If you've gone grocery shopping lately, you've probably bought palm oil.
Found in thousands of products, from peanut butter and packaged bread to shampoo and shaving cream, palm oil is a booming multibillion-dollar industry. While it isn't always clearly labeled in supermarket staples, the unintended consequences of producing this ubiquitous ingredient have been widely publicized.
The clearing of tropical forests to plant oil palm trees releases massive amounts of carbon dioxide, a greenhouse gas fueling climate change. Converting diverse forest ecosystems to these single-crop "monocultures" degrades or destroys wildlife habitat. Oil palm plantations also have been associated with dangerous and abusive conditions for laborers.
Significantly eroded water quality now joins the list of risks associated with oil palm cultivation, according to new research co-authored by researchers from Stanford University and the University of Minnesota, who warn of threats to freshwater streams that millions of people depend on for drinking water, food and livelihoods. The new study in the Journal of Geophysical Research: Biogeosciences contains surprising findings about the intensity and persistence of these impacts, even in areas fully forested with mature oil palm trees.
Land clearing, plantation management (including fertilizer and pesticide application) and processing of oil palm fruits to make crude palm oil can all send sediment, nutrients and other harmful substances into streams that run through plantations. Vegetation removal along stream banks destroys plant life that stream organisms depend on for sustenance and shade.
"Although we previously documented carbon emissions from land use conversion to oil palm, we were stunned by how these oil palm plantations profoundly alter freshwater ecosystems for decades," said study co-author and team leader Lisa M. Curran, a professor of ecological anthropology at Stanford and a senior fellow at the Stanford Woods Institute for the Environment.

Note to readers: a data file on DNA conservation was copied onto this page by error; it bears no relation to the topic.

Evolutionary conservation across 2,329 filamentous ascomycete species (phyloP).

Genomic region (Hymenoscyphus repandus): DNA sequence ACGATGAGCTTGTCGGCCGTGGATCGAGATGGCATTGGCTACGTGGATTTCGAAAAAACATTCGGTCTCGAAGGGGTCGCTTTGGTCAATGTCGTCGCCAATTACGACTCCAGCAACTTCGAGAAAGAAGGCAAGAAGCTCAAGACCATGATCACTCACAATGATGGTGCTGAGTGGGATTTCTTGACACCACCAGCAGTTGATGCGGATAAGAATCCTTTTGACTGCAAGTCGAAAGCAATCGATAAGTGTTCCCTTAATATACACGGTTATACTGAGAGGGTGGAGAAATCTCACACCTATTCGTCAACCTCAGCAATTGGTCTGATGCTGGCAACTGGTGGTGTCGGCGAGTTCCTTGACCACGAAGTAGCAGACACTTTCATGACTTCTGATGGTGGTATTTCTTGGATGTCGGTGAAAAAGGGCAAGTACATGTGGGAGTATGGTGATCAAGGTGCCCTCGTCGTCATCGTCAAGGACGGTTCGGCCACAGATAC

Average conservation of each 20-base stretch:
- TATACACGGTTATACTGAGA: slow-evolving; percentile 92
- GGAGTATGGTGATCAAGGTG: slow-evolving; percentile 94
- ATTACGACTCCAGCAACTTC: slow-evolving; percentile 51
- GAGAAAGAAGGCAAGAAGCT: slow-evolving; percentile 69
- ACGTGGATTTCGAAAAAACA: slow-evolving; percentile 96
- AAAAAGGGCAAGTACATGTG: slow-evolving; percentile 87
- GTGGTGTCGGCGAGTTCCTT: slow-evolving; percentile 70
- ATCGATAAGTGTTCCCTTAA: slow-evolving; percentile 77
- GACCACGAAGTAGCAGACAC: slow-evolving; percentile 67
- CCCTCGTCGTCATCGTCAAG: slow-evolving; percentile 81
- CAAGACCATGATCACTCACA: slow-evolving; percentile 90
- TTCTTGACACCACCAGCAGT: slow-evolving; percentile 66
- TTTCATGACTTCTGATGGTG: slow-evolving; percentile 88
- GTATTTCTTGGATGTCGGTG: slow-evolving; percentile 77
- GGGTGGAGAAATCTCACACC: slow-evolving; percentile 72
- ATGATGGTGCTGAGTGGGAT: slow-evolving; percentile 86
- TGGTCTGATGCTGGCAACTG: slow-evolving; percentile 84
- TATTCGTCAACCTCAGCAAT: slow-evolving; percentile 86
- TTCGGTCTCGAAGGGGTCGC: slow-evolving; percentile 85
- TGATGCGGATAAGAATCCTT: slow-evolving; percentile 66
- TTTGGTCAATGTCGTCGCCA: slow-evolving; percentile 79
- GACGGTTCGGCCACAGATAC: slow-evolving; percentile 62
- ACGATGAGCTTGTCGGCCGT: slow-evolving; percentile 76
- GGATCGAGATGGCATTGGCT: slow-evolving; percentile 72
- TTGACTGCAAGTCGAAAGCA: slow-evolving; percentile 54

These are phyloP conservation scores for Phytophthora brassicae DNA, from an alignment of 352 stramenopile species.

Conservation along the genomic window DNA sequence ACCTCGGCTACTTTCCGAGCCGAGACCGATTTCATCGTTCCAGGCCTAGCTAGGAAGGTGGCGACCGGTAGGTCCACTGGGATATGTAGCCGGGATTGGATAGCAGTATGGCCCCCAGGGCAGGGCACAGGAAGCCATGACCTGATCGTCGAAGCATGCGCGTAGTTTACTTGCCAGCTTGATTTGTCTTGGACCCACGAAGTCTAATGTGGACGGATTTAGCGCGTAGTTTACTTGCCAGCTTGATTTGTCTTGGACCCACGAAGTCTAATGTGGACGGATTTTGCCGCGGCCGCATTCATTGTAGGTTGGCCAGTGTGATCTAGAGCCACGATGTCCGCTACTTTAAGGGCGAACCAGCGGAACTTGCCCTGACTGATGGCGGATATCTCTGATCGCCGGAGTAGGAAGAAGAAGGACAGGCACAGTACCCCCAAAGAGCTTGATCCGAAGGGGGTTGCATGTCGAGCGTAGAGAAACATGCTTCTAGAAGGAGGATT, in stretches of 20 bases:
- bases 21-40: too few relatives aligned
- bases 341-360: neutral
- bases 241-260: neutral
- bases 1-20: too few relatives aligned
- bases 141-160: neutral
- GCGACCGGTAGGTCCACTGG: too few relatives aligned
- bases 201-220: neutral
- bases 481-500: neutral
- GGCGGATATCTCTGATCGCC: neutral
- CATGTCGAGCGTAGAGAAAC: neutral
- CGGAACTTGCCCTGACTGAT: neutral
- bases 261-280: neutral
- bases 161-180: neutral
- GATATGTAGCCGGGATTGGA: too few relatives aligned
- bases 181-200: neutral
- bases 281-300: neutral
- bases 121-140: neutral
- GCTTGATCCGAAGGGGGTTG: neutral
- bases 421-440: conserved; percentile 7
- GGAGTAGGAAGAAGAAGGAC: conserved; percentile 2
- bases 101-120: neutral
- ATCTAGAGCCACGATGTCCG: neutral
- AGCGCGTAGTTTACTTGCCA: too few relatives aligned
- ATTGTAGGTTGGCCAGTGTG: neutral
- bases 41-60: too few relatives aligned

Palm oil epicenter
Indonesia produces almost half of the world's palm oil. Home to the world's third-largest tropical forest, the country is also one of the principal emitters of greenhouse gases, due to the rapid conversion of carbon-rich forests and peatlands to other uses.
From 2000 to 2013, Indonesia's land used for oil palm cultivation more than tripled. About 35 percent of Indonesian Borneo's unprotected lowlands may be cleared for oil palm in coming years, according to previous research by Curran and the study's lead author, Kimberly Carlson, a former Stanford graduate student who is now a postdoctoral scholar at the University of Minnesota's Institute on the Environment.
Curran, Carlson and their colleagues focused on small streams flowing through oil palm plantations, smallholder agriculture and forests in and around Gunung Palung National Park, a federally protected area that Curran was instrumental in establishing in 1990. They found that water temperatures in streams draining recently cleared plantations were almost 4 degrees Celsius (more than 7 degrees Fahrenheit) warmer than forest streams. Sediment concentrations were up to 550 times greater. They also recorded a spike in stream metabolism – the rate at which a stream consumes oxygen and an important measure of a stream's health – during a drought.
The impact of these land use changes on fisheries, coastal zones and coral reefs – potentially many miles downstream – remains unclear because this study is one of the first to examine the oil palm's effects on freshwater ecosystems. "Local communities are deeply concerned about their freshwater sources. Yet the long-term impact of oil palm plantations on freshwater streams has been completely overlooked until now," Curran said. "We hope this work will highlight these issues and bring a voice to rural communities' concerns that directly affect their livelihoods."
Potential management solutions, according to Carlson and Curran, include maintaining natural vegetative cover next to streams and designing oil palm plantations so that dense road networks do not intersect directly with waterways. These kinds of improved practices are being pioneered by the Roundtable on Sustainable Palm Oil and other organizations that certify palm oil production as sustainable. Yet, Carlson said, "Our findings suggest that converting logged forests and diverse smallholder agricultural lands to oil palm plantations may be almost as harmful to stream ecosystems as clearing intact forests." Very few protections for such non-intact forest ecosystems exist.
According to Curran, extensive land conversion to oil palm plantations could lead to a "perfect storm" combining the crop's environmental effects with those from a massive El Niño-associated drought. (One is predicted this fall.) "This could cause collapse of freshwater ecosystems and significant social and economic hardships in a region," Curran said.
Curran and Carlson's study of oil palm cultivation in Indonesia has been funded with support from the NASA Land-Cover/Land-Use Change program and the John D. and Catherine T. MacArthur Foundation.
Lisa Curran, Stanford University Department of Anthropology: email@example.com, (203) 606-4513
Kimberly Carlson, University of Minnesota: firstname.lastname@example.org, (650) 380-3216 (Carlson is unavailable to the media until July 7.)
Terry Nagel, Stanford Woods Institute for the Environment: (650) 498-0607, email@example.com
Dan Stober, Stanford News Service: (650) 721-6965, firstname.lastname@example.org